Kapaun reached down, scooped up Miller and carried him on his back as they were taken captive.
“Put me down. You can’t carry me,” Miller repeatedly told Kapaun. And he recalls the chaplain’s reply:
“If I put you down, they’ll shoot you.”
Kapaun carried the wounded sergeant, or supported him, hobbling on one foot, until they arrived days later at the village of Pyoktong, where a POW camp was eventually established.
It was there on Easter Sunday 1951 that Kapaun, defying his captors, conducted Mass with a makeshift crucifix on a brilliantly sunny day. At the end of the service, Dowe recalls, the hills and valley echoed with the prisoners singing “America The Beautiful.”
By then, Kapaun, a patch covering one injured eye, was very sick. About a week later, he almost died from a blood clot in his leg. But he kept going.
“As the kids say, he didn’t just talk the talk, he walked the walk,” Wood says. “When I think about him, I get all choked up. It was chaos. It was hell. To have this one man who still had the spark of civility in him — it was an inspiration.”
Back home, Dowe set out to have Kapaun’s heroics recognized.
After the Saturday Evening Post piece, Dowe made a bid to have him awarded the medal. It failed.
The POWs talked about it at reunions over the decades, two Kansas congressmen tried, once in about 1990, and then about a decade later. Around the same time, a new champion entered the picture.
William Latham Jr., a retired lieutenant colonel, teacher and historian, was interviewing several soldiers held captive with Kapaun while researching a book, “Cold Days in Hell: American POWs in Korea.” They told moving stories and urged Latham to take up their medal cause.
Latham scoured the National Archives, gathering evidence of Kapaun’s deeds in battle and captivity. He found the chaplain’s service documents and eyewitness accounts from Unsan. He collected affidavits from the obliging POWs.
Latham understood the nominating process, the rules and hurdles in securing the medal — especially after decades pass — so he was sure to compile a thorough case. He sent more than 5 pounds of material to Kapaun’s family and urged it be shared with the local congressman, who gave it to the Army.
This time, there was success. Latham was thrilled — and not just for the chaplain’s memory.
“Emil Kapaun didn’t need a medal to prove his heroism, but this recognition is very important to the men who served with him and to the families of the many other POWs who never came home,” he says. “How many chances do any of us have to recognize so many unsung heroes?”
But there’s still unfinished business in Pilsen, where townsfolk hope Kapaun will one day be elevated from war hero to saint.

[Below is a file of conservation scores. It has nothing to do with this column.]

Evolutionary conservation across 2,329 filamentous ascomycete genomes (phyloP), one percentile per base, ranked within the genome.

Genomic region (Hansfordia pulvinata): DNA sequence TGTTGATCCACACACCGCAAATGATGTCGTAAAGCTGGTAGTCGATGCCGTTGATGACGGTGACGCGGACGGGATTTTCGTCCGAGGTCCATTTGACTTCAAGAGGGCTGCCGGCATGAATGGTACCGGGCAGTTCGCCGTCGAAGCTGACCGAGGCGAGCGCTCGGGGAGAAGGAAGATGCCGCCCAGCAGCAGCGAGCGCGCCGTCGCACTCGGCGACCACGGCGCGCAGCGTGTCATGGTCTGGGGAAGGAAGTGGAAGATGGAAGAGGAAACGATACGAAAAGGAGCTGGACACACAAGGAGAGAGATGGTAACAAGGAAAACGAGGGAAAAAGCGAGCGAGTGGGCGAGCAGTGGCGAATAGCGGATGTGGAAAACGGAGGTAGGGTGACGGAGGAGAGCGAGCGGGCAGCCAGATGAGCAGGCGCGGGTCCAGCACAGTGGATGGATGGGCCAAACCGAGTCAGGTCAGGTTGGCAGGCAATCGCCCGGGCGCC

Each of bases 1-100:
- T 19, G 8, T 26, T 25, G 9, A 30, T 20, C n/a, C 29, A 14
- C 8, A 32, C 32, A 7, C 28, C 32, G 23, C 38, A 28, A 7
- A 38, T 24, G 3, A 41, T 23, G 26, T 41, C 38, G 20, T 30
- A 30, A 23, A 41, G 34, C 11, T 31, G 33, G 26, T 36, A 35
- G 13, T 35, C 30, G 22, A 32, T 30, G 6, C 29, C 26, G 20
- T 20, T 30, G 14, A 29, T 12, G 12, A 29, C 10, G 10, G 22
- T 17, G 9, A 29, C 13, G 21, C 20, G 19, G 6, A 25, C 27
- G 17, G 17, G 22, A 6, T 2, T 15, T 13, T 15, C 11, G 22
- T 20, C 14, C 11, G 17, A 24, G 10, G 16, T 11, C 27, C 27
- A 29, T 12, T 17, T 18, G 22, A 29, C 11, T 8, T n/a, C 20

Around this hamlet of just 22 homes, Kapaun’s name already has mythical status. Everyone knows the story of the modest farm kid who became an Army chaplain in 1944, served two years along the India-Burma border and returned to the military in 1948 for a second stint — dying at age 35 in captivity in Korea.
Today, there’s a Father Kapaun Day every June at his former parish, St. John Nepomucene Catholic Church, a nearly century-old red brick building with a 115-foot steeple. Inside there’s a museum celebrating Kapaun’s life; outside a life-sized bronze statue of the chaplain, an Army captain, helping a wounded soldier.
An hour away, the Rev. John Hotze, judicial vicar of the Wichita Diocese, has been leading the case for sainthood.
When he officially started the project in 2008, he says, his first task was to look for any reasons Kapaun wasn’t worthy. The closest thing to a flaw he found, he says, was a doctor in the POW camp who’d been frustrated because Kapaun, as a patient, gave his food to those he felt were needier. “That,” he says, “was the worst anybody said about Father Kapaun.”
Over the next three years, Hotze, with a team of researchers, presented a 160-question survey to some 55 people who knew Kapaun from his childhood to his dying days. Personal interviews were conducted around the country and an 8,000-page record was amassed of every word written about and by Kapaun, including some 1,500 articles and even his homilies, some of them in Czech. (The Kansas-born chaplain learned his parents’ ancestral language.)
A postulator in Rome will assemble the case for canonization, which is ultimately decided by the pope.
Two miracles are needed, and Hotze says there are potential candidates: a college student who suffered a life-threatening head injury in a pole-vaulting accident but recovered and teenage girl who healed from liver and lung disease, without any need for dialysis. In both instances, Hotze says, their families and friends prayed to Kapaun for his intercession.
After three years of exploring Kapaun’s life, Hotze says what stands out is his selflessness in extraordinary times.
“If we were in the same position as Father, our focus would be on `how am I going to survive?”‘ he says. “For Father Kapaun it was `how am I going to help other people to survive?’ That sums up his life.”
Ray Kapaun was born after his uncle died, but he grew up hearing about him from his grandmother.
“In everything that Emil did, he led by example,” Ray Kapaun says. “He wasn’t a preachy person. He never expected anything from anybody that he wouldn’t do himself.”
The medal, he says, is both a family honor and a history lesson.
“It’s a huge validation but it’s almost an opportunity for a lot more people to know and see what kind of man he really was,” he says. “I still read stories about him and get teared-up about what he did.”
Ray Kapaun, now 56, will accept the medal on his family’s behalf. He’ll be joined by two other nephews and a niece of the chaplain. Kansas political leaders, Latham, the historian, Hotze, others members of the Wichita Diocese and the Pilsen parish will be there, too.
And, of course, the POWs.
This day, Ray Kapaun says, would never have arrived without their persistence. Some didn’t live to witness the ceremony, but others will finally see their beloved chaplain given the recognition they’ve called for so long.
“What he did and what he meant is so important,” Dowe says. “It’s worth finding a way to carry that forward. … I can only say I’m glad it’s happening. It’s a shame it couldn’t have been sooner.”